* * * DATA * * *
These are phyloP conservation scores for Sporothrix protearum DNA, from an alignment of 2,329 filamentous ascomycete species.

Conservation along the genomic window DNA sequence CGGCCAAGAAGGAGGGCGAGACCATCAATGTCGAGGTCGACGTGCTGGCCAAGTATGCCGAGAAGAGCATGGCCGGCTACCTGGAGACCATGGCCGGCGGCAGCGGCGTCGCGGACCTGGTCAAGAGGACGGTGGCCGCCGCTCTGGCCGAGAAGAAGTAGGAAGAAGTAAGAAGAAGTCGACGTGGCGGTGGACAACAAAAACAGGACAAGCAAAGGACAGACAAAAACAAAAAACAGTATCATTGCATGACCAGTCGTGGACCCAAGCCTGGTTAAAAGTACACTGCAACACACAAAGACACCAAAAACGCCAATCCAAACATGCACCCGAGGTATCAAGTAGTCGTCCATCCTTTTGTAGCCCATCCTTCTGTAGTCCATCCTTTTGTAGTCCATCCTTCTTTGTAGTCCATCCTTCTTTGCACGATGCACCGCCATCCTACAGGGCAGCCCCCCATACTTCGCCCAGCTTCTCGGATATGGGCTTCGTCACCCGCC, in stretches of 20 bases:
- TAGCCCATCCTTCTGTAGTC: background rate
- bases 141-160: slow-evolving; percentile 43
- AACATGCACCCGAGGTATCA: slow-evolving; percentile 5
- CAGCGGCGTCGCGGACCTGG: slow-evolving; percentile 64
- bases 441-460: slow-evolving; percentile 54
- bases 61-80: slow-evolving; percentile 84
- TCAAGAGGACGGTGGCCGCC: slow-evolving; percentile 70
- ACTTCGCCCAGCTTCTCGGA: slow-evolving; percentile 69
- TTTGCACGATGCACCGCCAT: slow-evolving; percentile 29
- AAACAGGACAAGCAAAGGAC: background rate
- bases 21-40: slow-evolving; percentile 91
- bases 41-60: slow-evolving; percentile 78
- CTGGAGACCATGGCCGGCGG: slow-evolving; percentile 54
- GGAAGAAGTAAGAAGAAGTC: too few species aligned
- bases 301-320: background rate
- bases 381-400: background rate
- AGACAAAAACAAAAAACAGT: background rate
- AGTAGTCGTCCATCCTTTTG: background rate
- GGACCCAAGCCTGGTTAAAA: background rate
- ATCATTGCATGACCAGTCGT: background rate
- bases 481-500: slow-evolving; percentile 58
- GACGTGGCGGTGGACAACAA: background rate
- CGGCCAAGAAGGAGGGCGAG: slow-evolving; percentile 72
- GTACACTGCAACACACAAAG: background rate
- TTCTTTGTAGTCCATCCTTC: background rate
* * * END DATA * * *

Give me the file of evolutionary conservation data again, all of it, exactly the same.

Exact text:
These are phyloP conservation scores for Sporothrix protearum DNA, from an alignment of 2,329 filamentous ascomycete species.

Conservation along the genomic window DNA sequence CGGCCAAGAAGGAGGGCGAGACCATCAATGTCGAGGTCGACGTGCTGGCCAAGTATGCCGAGAAGAGCATGGCCGGCTACCTGGAGACCATGGCCGGCGGCAGCGGCGTCGCGGACCTGGTCAAGAGGACGGTGGCCGCCGCTCTGGCCGAGAAGAAGTAGGAAGAAGTAAGAAGAAGTCGACGTGGCGGTGGACAACAAAAACAGGACAAGCAAAGGACAGACAAAAACAAAAAACAGTATCATTGCATGACCAGTCGTGGACCCAAGCCTGGTTAAAAGTACACTGCAACACACAAAGACACCAAAAACGCCAATCCAAACATGCACCCGAGGTATCAAGTAGTCGTCCATCCTTTTGTAGCCCATCCTTCTGTAGTCCATCCTTTTGTAGTCCATCCTTCTTTGTAGTCCATCCTTCTTTGCACGATGCACCGCCATCCTACAGGGCAGCCCCCCATACTTCGCCCAGCTTCTCGGATATGGGCTTCGTCACCCGCC, in stretches of 20 bases:
- TAGCCCATCCTTCTGTAGTC: background rate
- bases 141-160: slow-evolving; percentile 43
- AACATGCACCCGAGGTATCA: slow-evolving; percentile 5
- CAGCGGCGTCGCGGACCTGG: slow-evolving; percentile 64
- bases 441-460: slow-evolving; percentile 54
- bases 61-80: slow-evolving; percentile 84
- TCAAGAGGACGGTGGCCGCC: slow-evolving; percentile 70
- ACTTCGCCCAGCTTCTCGGA: slow-evolving; percentile 69
- TTTGCACGATGCACCGCCAT: slow-evolving; percentile 29
- AAACAGGACAAGCAAAGGAC: background rate
- bases 21-40: slow-evolving; percentile 91
- bases 41-60: slow-evolving; percentile 78
- CTGGAGACCATGGCCGGCGG: slow-evolving; percentile 54
- GGAAGAAGTAAGAAGAAGTC: too few species aligned
- bases 301-320: background rate
- bases 381-400: background rate
- AGACAAAAACAAAAAACAGT: background rate
- AGTAGTCGTCCATCCTTTTG: background rate
- GGACCCAAGCCTGGTTAAAA: background rate
- ATCATTGCATGACCAGTCGT: background rate
- bases 481-500: slow-evolving; percentile 58
- GACGTGGCGGTGGACAACAA: background rate
- CGGCCAAGAAGGAGGGCGAG: slow-evolving; percentile 72
- GTACACTGCAACACACAAAG: background rate
- TTCTTTGTAGTCCATCCTTC: background rate